A former Rutgers University student accused of using a webcam to spy on his roommate's intimate encounter with another man told his friends he was hosting a "viewing party" with beer and rum to watch the dorm room liaison, a high school friend testified Monday.
The revelation came in testimony from Michelle Huang, a Cornell University student who says Dharun Ravi told her about it in a text message on Sept. 21, 2010.
Ravi, 20, is on trial for 15 criminal counts, including invasion of privacy, bias intimidation and several charges accusing him of trying to cover his tracks. Bias intimidation is a hate crime punishable by up to 10 years in prison.
The roommate, Tyler Clementi, jumped to his death from the George Washington Bridge on Sept. 22, 2010. Since then, the case has sparked a national conversation about the difficulties faced by young gays.
Prosecutors are trying to prove that Ravi intentionally tried to humiliate Clementi. Huang testified that Ravi urged her to video chat him so she could see the webcam footage.
"Do it for real," Ravi wrote in a text that was shown to jurors. "I have it pointed at his bed."
People were planning a "viewing party with a bottle of Bacardi and beer" to watch the web stream that night, Huang said. It was the first mention of a planned party in the trial, which started its seventh day of testimony on Monday.
Huang later testified that after Clementi had killed himself, Ravi texted her that the talk of a viewing party was a joke.
Witnesses have said the webcam wasn't working that night.
Ravi isn't charged in Clementi's death, and the judge has been cautious about how the suicide would come into the trial.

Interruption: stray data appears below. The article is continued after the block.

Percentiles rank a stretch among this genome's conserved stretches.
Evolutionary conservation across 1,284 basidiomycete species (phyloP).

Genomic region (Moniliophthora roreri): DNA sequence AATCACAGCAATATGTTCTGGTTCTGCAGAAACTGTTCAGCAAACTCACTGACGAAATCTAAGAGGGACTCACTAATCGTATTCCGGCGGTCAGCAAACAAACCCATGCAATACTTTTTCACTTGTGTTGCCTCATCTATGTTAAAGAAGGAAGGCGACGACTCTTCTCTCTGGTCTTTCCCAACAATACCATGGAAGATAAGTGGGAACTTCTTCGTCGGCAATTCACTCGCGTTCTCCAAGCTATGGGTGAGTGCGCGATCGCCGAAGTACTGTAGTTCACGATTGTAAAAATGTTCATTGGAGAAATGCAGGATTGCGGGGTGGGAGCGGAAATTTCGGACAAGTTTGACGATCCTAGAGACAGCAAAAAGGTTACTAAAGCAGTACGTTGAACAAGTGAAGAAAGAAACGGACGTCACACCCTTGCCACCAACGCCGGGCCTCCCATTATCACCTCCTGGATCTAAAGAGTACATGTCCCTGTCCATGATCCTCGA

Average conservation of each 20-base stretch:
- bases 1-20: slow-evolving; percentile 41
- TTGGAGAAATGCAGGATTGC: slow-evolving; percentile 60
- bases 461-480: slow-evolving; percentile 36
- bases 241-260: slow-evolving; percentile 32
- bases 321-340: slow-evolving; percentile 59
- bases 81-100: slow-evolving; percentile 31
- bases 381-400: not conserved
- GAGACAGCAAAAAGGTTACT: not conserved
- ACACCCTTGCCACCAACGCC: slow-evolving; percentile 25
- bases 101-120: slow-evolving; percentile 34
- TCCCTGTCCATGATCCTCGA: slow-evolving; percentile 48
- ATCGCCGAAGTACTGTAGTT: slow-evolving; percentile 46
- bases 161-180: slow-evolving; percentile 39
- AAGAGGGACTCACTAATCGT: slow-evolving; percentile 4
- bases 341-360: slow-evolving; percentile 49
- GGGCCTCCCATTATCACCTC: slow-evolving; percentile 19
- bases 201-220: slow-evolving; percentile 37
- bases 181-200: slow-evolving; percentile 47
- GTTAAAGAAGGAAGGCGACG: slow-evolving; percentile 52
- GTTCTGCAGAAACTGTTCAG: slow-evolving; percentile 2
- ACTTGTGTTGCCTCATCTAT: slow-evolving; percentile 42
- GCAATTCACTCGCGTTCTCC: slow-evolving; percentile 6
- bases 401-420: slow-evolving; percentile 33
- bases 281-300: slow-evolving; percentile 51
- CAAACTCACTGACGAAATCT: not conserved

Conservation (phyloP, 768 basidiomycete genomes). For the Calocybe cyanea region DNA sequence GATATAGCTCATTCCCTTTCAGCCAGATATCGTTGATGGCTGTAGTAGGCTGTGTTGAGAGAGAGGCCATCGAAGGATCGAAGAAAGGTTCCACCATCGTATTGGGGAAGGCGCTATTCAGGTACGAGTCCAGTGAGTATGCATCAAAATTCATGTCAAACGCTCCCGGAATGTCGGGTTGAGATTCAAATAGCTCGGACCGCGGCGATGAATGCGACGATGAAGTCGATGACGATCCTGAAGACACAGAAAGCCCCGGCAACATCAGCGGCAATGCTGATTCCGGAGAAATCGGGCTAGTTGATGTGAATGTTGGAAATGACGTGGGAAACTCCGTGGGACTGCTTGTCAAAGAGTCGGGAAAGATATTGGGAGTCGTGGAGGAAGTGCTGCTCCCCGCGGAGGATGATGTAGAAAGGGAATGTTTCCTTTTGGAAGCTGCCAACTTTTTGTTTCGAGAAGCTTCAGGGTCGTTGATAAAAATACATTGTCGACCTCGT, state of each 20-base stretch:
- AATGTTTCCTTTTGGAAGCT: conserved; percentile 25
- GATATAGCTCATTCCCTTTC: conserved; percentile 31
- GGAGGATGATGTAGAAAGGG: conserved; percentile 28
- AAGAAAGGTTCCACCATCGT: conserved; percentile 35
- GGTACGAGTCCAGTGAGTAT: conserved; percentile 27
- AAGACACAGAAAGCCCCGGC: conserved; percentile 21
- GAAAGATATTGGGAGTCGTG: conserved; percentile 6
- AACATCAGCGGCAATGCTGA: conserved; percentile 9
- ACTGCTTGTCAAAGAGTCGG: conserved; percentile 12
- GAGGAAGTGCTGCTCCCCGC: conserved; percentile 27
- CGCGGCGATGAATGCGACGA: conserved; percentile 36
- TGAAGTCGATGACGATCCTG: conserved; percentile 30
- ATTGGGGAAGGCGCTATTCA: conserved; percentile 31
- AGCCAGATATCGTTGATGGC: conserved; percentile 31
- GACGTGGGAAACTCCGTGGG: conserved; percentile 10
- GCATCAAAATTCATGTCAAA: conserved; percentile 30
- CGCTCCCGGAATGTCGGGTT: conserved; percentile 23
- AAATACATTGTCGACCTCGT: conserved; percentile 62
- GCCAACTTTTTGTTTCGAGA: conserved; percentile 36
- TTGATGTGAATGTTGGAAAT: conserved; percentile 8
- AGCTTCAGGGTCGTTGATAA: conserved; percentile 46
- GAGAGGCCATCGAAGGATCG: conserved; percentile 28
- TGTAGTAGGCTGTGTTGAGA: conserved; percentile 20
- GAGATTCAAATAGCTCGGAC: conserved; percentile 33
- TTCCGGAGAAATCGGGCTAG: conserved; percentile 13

Prosecutors are precluded from linking the spying allegations to the suicide. Defense lawyers cannot make the case that Clementi killed himself for other reasons.
When prospective jurors were brought into the courtroom last month for the first time, the judge told them that it was the case involving Clementi and that Clementi had killed himself.
The issue came up Monday when Huang testified about hearing from Ravi that his roommate had committed suicide. The university sent counselors to his room and suggested he take several days off, he said, describing Rutgers officials in a text as "mad helpful."
After that testimony, which emerged during cross-examination by Ravi's lawyer, Middlesex County First Assistant Prosecutor Julia McClure told the judge that she might recall some earlier witnesses to ask them about conversations with Ravi about the suicide.
Judge Glenn Berman said he had allowed the questioning of Huang to continue because jurors might not have understood the texts without that context.
But he was apprehensive about delving further into the death because Ravi isn't charged with it.
"My preference is we don't talk about it," he said.
Before Monday, it had mostly come up in passing.
In her testimony last week, Rutgers student Alissa Agarwal was asked what day she spoke with investigators. She matter-of-factly said it was the day after Clementi committed suicide. And on Friday, the man witnesses said was seen in the web stream kissing Clementi took the stand.
The man, who was identified in court only by the initials M.B., was asked about how late he intended to stay in Clementi's room when they met there on Sept. 21.
He answered: "There was every reason to believe that I was going to see him again." He wasn't asked more and didn't say more.
The lack of testimony about Clementi's death has created some gaps in the story's timeline.
It has been widely reported that Clementi left a final Facebook status on the night of his death: "Jumping off the gw bridge, sorry."
A Rutgers police officer testified that about an hour after the message appeared, he was dispatched to Clementi's room to try to determine his whereabouts. But the officer didn't say why he was dispatched to check on the student.
There is one constant reminder in the courtroom of the death. Clementi's parents and other relatives — including, at times, both of his older brothers — sat through each of the first six days of the trial.
The family has set up a foundation to honor Clementi, and one of its main goals is suicide prevention.
In interviews with The Associated Press, his parents, Joe and Jane Clementi, and his brother, James, say they don't know why he killed himself — a question the trial won't seek to answer.
"I'm not sure that knowing why it happened makes it any better or makes it any easier," James Clementi said in an interview last month. "Someone I love so much isn't here."